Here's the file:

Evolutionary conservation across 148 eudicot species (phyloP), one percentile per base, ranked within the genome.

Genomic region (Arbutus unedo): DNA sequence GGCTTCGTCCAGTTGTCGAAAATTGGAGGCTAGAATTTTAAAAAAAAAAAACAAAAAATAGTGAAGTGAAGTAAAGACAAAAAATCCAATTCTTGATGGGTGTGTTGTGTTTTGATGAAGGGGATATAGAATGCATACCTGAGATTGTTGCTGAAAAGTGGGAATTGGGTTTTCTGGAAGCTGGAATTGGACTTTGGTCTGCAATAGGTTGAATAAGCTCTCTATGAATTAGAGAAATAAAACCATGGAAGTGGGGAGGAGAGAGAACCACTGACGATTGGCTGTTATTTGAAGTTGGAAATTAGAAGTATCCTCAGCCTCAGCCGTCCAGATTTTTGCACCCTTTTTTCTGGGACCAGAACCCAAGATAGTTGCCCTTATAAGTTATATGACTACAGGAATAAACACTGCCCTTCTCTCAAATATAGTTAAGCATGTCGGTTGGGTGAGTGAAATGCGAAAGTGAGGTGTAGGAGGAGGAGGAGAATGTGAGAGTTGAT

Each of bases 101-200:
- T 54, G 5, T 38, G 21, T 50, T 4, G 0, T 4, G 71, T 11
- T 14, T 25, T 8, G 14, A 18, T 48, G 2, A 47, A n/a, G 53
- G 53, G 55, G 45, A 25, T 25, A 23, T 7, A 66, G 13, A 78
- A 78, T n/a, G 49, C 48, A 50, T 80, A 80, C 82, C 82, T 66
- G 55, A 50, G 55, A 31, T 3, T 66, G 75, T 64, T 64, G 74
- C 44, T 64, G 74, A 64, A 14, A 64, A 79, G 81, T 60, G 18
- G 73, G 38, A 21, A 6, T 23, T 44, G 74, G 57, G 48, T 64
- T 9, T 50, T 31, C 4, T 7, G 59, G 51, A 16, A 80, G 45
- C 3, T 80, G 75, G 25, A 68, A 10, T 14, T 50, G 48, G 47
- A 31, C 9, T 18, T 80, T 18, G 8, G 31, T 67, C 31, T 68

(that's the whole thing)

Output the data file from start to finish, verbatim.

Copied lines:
Evolutionary conservation across 148 eudicot species (phyloP), one percentile per base, ranked within the genome.

Genomic region (Arbutus unedo): DNA sequence GGCTTCGTCCAGTTGTCGAAAATTGGAGGCTAGAATTTTAAAAAAAAAAAACAAAAAATAGTGAAGTGAAGTAAAGACAAAAAATCCAATTCTTGATGGGTGTGTTGTGTTTTGATGAAGGGGATATAGAATGCATACCTGAGATTGTTGCTGAAAAGTGGGAATTGGGTTTTCTGGAAGCTGGAATTGGACTTTGGTCTGCAATAGGTTGAATAAGCTCTCTATGAATTAGAGAAATAAAACCATGGAAGTGGGGAGGAGAGAGAACCACTGACGATTGGCTGTTATTTGAAGTTGGAAATTAGAAGTATCCTCAGCCTCAGCCGTCCAGATTTTTGCACCCTTTTTTCTGGGACCAGAACCCAAGATAGTTGCCCTTATAAGTTATATGACTACAGGAATAAACACTGCCCTTCTCTCAAATATAGTTAAGCATGTCGGTTGGGTGAGTGAAATGCGAAAGTGAGGTGTAGGAGGAGGAGGAGAATGTGAGAGTTGAT

Each of bases 101-200:
- T 54, G 5, T 38, G 21, T 50, T 4, G 0, T 4, G 71, T 11
- T 14, T 25, T 8, G 14, A 18, T 48, G 2, A 47, A n/a, G 53
- G 53, G 55, G 45, A 25, T 25, A 23, T 7, A 66, G 13, A 78
- A 78, T n/a, G 49, C 48, A 50, T 80, A 80, C 82, C 82, T 66
- G 55, A 50, G 55, A 31, T 3, T 66, G 75, T 64, T 64, G 74
- C 44, T 64, G 74, A 64, A 14, A 64, A 79, G 81, T 60, G 18
- G 73, G 38, A 21, A 6, T 23, T 44, G 74, G 57, G 48, T 64
- T 9, T 50, T 31, C 4, T 7, G 59, G 51, A 16, A 80, G 45
- C 3, T 80, G 75, G 25, A 68, A 10, T 14, T 50, G 48, G 47
- A 31, C 9, T 18, T 80, T 18, G 8, G 31, T 67, C 31, T 68